What Indian US Murder Plot Accused Claimed


New Delhi:

Intercepted at the arrival gate of a exotic country, accosted by grim “American agents”, being bundled into a black SUV and interrogated for three hours as it drives around a foreign city, and having your mobile phone seized (and potential hacked into) – the hallmarks of a classic Hollywood spy thriller.

However, according to the family of Nikhil Gupta – the Indian national accused of attempting to engineer the assassination of Gurpatwant Singh Pannun, a Sikh separatist and American-Canadian citizen – this is what happened to him after he landed at the Vaclav Havel Airport in Czechia’s Prague on June 30.

Mr Gupta, 52, moved the Supreme Court Friday – via a family member identified only as Mr X – claiming multiple violations of fundamental rights, including threats to himself and his family, and requested the Indian government to intervene in his extradition to the United States on murder-for-hire charges.

READ | “Approach Czech Court”: Supreme Court On Indian Accused In US Murder Plot

The court adjourned the hearing to January 4.

In the petition, Mr X said Nikhil Gupta had been “approached by certain individuals who identified themselves to be law enforcement” and was detained outside the Prague airport without any reason.

Perhaps the most significant point in the petition was the claim “Czech authorities had not informed the Indian Embassy as to the arrest/detention, or even whereabouts, of the petitioner”, and that consular access – which must be provided if the individual is a foreign citizen – had been delayed nearly 20 days.

Detained In Black SUV

According to the petition, it all began when “… individuals who claimed to be law enforcement officers forcefully made the petitioner sit in an unidentified black SUV… took his phones… attached a device…”

The petition also pointed out the “arrest” was made not at the immigration counter in the airport, as would have been the norm, but after Nikhil Gupta cleared entry formalities, “… when (he) had, in fact, exited Vaclav Havel Airport… meaning this round of questioning in the back of an SUV for three hours was absolutely illegal and against the principles of both international and municipal law”.

It was also argued that claims of an Interpol Red Corner Notice against Mr Gupta were fake because he had not been stopped at any of the previous airports he had visited, including Delhi and Turkey.

Hanover To Local Police

The “American agents” also threatened the petitioner before handing him over to local authorities, when, the petition claimed, he was subject to a medical test that involved collection of blood and biometrics. Mr Gupta was allegedly only told of the charges against him the following morning.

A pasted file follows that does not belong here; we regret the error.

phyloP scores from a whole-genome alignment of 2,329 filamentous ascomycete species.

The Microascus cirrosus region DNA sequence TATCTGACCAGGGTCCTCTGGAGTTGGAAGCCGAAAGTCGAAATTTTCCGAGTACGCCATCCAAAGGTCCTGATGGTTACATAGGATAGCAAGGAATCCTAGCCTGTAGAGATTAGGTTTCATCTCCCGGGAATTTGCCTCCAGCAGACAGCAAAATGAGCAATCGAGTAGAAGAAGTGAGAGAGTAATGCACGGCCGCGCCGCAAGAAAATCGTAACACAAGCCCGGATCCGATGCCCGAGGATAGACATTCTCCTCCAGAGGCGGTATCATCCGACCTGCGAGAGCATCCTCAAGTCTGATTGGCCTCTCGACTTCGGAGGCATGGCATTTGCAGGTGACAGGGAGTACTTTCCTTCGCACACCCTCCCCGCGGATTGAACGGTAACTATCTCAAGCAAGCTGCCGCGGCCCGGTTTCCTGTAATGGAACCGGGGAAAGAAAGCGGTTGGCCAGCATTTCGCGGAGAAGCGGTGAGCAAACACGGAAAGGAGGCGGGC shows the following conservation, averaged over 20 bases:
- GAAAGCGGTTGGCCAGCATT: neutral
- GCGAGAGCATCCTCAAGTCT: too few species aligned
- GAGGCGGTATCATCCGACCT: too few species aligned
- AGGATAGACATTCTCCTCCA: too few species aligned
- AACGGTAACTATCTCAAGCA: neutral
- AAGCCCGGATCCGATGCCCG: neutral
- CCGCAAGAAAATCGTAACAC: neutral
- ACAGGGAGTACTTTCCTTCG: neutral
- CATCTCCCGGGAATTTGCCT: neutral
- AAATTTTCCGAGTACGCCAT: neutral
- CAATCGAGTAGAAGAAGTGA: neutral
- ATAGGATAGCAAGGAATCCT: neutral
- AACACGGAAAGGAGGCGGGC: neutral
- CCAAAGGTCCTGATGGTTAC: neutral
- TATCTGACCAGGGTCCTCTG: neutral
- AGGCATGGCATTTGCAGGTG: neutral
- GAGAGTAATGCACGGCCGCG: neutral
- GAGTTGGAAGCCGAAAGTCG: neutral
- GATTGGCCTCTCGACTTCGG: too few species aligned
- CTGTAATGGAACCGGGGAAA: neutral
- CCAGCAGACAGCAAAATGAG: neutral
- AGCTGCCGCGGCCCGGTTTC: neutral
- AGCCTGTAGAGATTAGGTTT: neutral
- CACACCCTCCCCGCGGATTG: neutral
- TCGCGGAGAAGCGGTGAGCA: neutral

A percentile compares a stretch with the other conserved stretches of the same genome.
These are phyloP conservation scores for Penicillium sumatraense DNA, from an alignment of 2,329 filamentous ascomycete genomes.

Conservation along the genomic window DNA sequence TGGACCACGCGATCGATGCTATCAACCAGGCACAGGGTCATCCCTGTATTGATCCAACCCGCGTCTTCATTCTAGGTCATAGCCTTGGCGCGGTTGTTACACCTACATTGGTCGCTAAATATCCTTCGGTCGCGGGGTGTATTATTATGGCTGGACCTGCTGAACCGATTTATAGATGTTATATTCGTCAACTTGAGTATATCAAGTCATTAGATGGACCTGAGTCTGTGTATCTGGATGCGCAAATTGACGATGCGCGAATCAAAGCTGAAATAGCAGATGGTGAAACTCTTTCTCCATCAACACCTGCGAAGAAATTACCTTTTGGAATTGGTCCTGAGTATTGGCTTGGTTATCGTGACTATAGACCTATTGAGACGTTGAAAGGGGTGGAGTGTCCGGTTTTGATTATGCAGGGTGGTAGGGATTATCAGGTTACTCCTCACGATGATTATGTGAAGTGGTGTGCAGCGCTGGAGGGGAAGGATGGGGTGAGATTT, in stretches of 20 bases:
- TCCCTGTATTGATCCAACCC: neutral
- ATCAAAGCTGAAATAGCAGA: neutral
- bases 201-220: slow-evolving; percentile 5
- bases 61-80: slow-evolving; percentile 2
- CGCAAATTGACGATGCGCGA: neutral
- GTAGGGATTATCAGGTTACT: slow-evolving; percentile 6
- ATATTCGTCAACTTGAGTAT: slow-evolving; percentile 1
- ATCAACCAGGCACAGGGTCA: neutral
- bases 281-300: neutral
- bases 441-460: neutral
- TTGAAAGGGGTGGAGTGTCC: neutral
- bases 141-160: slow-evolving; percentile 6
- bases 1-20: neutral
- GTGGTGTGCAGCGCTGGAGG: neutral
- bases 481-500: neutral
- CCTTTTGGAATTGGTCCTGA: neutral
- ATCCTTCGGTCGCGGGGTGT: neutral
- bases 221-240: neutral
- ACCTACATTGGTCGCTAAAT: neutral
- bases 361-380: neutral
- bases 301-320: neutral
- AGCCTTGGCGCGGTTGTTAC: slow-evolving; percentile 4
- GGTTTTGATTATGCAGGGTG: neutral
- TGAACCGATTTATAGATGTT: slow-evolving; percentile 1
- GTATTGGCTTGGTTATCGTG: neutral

“Subsequently, the petitioner was appointed a defence attorney by the Czech authorities who advised the petitioner… to give his consent to be taken to New York,” Mr X said in the petition.

The petitioner also noted “… this advice was against the best interest of the petitioner and under the undue influence of US agencies who were trying to extradite the petitioner as soon as possible”.

“Forced To Eat Pork, Beef”

According to the petition, in the first 10-11 days of prison, Mr Gupta was offered only pork and beef, which he could not eat as a “devout Hindu and vegetarian”. “Even after authorities were informed, they refused to give him vegetarian food.. was forced to eat food that violates… most basic human rights”.

Could Not Contact Family

Mr Gupta was allegedly also not allowed to contact his family in India. “… petitioner was told by local authorities in Prague (this would be possible) only after US authorities approve of him making calls”.

The first time he was allegedly allowed to meet an Indian official was July 19 – nearly 20 days after his “illegal” detention, and contact with family was only allowed after the Prague High Court intervened.

What Is The Nikhil Gupta Case?

Mr Gupta is accused of trying to hire a hitman to assassinate Pannun, a Khalistani terrorist who holds American-Canadian citizenship. The ‘hitman’ was an undercover US federal agent.

READ | Who Is Nikhil Gupta, Man Charged In Failed Plot To Kill Khalistan Terrorist

Mr Gupta now faces a 20-year jail term if convicted. The US has also accused an Indian government employee, whose identity has been withheld at this time, and have only referred to as CC-1.

READ | Khalistani Terrorist “Wants To Divide India, Create Many Countries”: Sources

Responding to the charges, the External Affairs Ministry had said “India takes such inputs seriously, since they impinge on our national security interests as well, and relevant departments are already examining the issue.” A high-level inquiry committee has been established, the government said.

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